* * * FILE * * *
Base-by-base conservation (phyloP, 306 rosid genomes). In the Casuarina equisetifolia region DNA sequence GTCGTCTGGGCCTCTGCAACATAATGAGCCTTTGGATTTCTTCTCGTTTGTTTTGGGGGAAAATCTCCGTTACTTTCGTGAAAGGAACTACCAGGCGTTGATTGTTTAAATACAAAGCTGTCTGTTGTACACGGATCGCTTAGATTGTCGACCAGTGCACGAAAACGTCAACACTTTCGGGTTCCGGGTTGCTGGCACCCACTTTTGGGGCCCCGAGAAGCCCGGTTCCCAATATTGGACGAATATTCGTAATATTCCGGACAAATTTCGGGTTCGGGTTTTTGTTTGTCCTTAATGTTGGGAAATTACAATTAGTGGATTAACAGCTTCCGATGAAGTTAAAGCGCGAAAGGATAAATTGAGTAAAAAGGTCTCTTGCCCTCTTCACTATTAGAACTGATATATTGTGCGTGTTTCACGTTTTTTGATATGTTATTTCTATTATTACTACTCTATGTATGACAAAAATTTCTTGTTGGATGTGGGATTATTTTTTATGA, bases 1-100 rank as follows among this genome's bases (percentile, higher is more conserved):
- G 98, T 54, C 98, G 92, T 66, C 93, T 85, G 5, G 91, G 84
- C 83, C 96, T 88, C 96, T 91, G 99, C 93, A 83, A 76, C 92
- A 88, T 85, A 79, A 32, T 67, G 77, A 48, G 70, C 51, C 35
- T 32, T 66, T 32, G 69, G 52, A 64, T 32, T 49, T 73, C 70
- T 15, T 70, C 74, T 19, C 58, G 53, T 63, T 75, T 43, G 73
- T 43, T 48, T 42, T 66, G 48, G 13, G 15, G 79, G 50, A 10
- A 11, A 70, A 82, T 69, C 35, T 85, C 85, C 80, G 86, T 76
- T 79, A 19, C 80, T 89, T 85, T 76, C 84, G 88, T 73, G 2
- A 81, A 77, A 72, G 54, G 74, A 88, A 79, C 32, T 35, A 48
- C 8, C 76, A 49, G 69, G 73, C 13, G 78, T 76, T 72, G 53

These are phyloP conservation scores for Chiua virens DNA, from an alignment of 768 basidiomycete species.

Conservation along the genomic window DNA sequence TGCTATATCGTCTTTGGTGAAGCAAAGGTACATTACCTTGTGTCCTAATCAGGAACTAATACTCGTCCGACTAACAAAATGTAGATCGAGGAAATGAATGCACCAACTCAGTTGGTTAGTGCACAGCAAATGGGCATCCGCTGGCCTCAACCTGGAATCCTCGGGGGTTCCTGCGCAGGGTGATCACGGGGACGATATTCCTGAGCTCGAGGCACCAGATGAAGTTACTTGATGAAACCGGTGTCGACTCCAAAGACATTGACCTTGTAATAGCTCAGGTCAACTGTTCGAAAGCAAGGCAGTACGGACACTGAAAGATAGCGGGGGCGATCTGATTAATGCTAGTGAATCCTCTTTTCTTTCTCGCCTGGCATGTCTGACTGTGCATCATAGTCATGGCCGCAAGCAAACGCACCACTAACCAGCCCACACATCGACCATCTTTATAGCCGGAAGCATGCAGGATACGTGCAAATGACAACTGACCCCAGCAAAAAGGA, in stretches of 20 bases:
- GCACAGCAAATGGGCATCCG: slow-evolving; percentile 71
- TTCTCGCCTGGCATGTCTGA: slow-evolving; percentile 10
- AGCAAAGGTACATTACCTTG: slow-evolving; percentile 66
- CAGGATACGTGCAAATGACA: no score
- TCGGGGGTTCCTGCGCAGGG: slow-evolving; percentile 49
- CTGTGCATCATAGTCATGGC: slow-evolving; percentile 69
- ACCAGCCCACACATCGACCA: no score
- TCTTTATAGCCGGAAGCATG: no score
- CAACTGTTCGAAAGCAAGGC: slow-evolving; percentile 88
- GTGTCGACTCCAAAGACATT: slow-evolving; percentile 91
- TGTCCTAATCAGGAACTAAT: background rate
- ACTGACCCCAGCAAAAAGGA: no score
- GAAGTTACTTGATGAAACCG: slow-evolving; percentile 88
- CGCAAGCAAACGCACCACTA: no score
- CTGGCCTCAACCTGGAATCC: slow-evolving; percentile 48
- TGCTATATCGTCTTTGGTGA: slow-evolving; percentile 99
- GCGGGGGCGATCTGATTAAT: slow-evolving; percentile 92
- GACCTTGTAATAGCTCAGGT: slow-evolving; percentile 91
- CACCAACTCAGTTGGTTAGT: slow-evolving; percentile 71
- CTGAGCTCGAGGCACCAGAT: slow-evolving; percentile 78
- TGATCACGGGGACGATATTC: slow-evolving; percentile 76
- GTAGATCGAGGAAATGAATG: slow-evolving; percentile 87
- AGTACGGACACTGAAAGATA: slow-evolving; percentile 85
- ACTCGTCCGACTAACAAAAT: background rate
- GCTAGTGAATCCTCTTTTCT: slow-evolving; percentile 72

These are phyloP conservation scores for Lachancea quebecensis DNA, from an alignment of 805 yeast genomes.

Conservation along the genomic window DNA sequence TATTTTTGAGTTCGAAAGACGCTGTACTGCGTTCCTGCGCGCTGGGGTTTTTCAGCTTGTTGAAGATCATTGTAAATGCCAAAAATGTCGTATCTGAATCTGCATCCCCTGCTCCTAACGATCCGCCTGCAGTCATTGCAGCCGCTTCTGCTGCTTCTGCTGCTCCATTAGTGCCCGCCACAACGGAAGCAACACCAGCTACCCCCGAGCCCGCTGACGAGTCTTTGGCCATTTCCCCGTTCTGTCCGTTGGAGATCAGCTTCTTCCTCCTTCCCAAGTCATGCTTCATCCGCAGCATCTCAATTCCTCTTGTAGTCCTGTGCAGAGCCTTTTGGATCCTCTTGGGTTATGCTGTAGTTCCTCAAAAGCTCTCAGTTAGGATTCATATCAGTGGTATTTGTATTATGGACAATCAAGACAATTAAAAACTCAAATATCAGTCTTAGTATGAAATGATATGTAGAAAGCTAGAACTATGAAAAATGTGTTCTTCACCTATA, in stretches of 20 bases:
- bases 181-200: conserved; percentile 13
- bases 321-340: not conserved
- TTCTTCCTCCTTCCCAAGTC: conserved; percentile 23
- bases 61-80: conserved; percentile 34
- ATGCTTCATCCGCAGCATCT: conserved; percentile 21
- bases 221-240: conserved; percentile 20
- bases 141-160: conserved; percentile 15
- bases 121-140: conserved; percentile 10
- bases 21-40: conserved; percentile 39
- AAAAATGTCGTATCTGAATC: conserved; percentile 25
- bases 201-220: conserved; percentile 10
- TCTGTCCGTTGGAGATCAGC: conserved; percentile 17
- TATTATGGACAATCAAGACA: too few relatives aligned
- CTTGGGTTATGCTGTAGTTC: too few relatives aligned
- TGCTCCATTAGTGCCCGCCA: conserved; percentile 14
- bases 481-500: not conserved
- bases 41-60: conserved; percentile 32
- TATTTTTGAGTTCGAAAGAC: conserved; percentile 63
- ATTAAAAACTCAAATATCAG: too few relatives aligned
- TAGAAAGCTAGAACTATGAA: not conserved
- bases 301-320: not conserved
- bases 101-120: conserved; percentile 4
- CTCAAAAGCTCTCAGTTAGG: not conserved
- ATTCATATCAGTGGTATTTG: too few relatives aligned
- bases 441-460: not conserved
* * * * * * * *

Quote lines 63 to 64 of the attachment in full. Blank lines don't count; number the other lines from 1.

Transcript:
- CTCAAAAGCTCTCAGTTAGG: not conserved
- ATTCATATCAGTGGTATTTG: too few relatives aligned